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It DOES compute: Alan Turing turns 100.

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John Biggs writes about the father of computer science:

Today’s Google Doodle is a working Turing machine that contains six puzzles. Sophia Foster-Dimino on Google’s Doodle team built the app in honor of Alan Turing’s 100th birthday.

What’s a Turing machine? It’s not an actual machine, per se, but a thought experiment that allowed for the advent of digital computing.

…an unlimited memory capacity obtained in the form of an infinite tape marked out into squares, on each of which a symbol could be printed. At any moment there is one symbol in the machine; it is called the scanned symbol. The machine can alter the scanned symbol and its behavior is in part determined by that symbol, but the symbols on the tape elsewhere do not affect the behaviour of the machine. However, the tape can be moved back and forth through the machine, this being one of the elementary operations of the machine. Any symbol on the tape may therefore eventually have an innings.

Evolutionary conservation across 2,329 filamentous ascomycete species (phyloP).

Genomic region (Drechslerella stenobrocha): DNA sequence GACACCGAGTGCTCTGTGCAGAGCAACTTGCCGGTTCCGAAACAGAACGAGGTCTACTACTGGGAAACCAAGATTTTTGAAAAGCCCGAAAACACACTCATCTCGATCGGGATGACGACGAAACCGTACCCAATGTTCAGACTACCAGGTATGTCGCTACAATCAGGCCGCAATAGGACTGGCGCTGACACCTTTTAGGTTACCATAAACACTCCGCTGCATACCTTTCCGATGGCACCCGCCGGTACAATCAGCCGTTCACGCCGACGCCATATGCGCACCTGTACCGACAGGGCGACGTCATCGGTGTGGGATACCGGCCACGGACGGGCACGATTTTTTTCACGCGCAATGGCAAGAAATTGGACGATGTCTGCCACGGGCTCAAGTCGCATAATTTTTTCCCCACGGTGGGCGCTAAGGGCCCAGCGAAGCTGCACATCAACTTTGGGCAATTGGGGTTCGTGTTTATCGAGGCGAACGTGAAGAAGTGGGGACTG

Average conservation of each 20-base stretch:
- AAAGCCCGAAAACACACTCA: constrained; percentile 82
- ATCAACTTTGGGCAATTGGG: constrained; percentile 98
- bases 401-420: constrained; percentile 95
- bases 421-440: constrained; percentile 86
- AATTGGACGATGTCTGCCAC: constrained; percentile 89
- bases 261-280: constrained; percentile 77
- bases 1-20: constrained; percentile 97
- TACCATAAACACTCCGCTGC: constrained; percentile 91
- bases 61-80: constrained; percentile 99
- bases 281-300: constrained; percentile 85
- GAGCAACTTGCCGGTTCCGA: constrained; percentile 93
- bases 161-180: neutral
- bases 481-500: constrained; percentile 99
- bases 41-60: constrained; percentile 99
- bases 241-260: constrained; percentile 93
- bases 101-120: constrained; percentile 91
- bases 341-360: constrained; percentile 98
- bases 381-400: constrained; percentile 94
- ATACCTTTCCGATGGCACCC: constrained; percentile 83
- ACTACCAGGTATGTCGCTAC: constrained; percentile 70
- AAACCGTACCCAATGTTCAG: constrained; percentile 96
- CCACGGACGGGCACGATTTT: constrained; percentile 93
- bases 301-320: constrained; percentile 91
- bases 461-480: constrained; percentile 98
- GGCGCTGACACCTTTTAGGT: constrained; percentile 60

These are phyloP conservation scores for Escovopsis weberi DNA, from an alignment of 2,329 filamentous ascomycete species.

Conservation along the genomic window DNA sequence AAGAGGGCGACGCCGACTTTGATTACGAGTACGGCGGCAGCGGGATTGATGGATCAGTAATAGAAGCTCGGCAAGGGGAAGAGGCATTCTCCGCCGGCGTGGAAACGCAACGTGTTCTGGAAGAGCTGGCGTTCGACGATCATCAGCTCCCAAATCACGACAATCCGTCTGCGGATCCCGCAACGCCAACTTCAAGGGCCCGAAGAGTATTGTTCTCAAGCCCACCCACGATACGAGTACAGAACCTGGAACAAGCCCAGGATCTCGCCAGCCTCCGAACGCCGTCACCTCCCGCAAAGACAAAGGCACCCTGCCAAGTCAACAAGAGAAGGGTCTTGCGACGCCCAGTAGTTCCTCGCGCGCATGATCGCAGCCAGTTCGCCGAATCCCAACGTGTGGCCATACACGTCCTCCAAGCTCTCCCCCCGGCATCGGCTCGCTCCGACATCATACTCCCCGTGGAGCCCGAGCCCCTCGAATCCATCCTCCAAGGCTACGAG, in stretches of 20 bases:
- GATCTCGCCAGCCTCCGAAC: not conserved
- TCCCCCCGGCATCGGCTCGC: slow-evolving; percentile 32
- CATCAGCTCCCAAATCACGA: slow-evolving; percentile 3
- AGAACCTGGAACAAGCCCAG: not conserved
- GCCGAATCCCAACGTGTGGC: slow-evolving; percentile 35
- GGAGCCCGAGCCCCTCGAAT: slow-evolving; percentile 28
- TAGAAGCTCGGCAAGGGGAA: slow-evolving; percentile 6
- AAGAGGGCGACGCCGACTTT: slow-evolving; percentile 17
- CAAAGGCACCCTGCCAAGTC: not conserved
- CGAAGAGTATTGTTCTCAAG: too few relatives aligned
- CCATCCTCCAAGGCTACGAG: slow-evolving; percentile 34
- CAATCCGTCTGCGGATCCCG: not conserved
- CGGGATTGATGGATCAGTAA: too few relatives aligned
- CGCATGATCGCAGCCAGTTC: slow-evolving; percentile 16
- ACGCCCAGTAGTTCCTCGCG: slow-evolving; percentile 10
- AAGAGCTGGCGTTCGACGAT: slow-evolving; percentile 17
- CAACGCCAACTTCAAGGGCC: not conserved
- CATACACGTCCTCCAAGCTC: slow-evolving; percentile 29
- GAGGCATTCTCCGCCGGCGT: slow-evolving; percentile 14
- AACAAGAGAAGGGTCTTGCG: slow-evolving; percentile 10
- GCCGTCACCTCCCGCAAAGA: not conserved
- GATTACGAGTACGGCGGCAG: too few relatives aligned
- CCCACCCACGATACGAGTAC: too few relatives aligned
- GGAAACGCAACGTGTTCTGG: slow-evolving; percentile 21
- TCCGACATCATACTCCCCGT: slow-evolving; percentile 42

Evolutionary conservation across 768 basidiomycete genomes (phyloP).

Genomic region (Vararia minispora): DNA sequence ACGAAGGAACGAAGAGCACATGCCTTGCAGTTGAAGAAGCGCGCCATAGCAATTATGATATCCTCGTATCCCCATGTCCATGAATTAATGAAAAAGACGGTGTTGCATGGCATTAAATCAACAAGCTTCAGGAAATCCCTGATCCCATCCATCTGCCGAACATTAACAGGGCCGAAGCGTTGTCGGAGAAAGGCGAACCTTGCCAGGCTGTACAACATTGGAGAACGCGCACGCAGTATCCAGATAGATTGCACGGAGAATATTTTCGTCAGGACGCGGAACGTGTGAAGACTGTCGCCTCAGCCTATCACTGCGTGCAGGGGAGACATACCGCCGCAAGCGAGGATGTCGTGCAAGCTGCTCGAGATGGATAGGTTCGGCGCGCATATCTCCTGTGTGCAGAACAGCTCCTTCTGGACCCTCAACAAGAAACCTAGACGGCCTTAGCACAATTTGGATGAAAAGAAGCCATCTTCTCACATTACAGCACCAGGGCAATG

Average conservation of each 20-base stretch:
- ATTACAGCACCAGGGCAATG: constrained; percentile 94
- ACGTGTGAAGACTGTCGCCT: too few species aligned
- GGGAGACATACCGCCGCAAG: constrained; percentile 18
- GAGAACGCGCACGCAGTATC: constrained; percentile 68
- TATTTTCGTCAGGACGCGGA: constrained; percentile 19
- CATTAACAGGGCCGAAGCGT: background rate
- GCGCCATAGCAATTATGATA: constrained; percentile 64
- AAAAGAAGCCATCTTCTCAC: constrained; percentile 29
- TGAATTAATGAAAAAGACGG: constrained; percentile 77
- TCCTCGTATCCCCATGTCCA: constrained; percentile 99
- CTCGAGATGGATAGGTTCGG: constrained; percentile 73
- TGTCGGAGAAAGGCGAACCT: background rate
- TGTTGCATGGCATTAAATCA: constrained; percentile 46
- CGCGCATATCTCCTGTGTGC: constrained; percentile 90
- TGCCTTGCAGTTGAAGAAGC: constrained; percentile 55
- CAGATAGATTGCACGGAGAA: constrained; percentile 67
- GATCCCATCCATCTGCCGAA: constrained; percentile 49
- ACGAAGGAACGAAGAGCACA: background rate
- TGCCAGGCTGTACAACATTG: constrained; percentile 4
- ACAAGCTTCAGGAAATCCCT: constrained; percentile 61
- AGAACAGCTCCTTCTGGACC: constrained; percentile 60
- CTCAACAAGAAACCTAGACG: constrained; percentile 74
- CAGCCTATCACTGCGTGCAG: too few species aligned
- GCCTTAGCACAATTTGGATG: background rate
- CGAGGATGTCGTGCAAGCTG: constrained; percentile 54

Turing went on to head the team at Bletchley Park that decoded Germany’s Enigma encryption machine, thereby turning the tide of the war. The British government subsequently sentenced him for “gross indecency” – homosexuality – and offered him prison or chemical castration. He chose the latter and killed himself two years later.

Former UK Prime Minister Gordon Brown posthumously apologized to Turing in 2009.

Turing Machines are the fundamental theory behind the computers we use today:

Hard to believe humans have only had them such a short amount of time compared with our overall history.

Happy birthday, Alan Turing!

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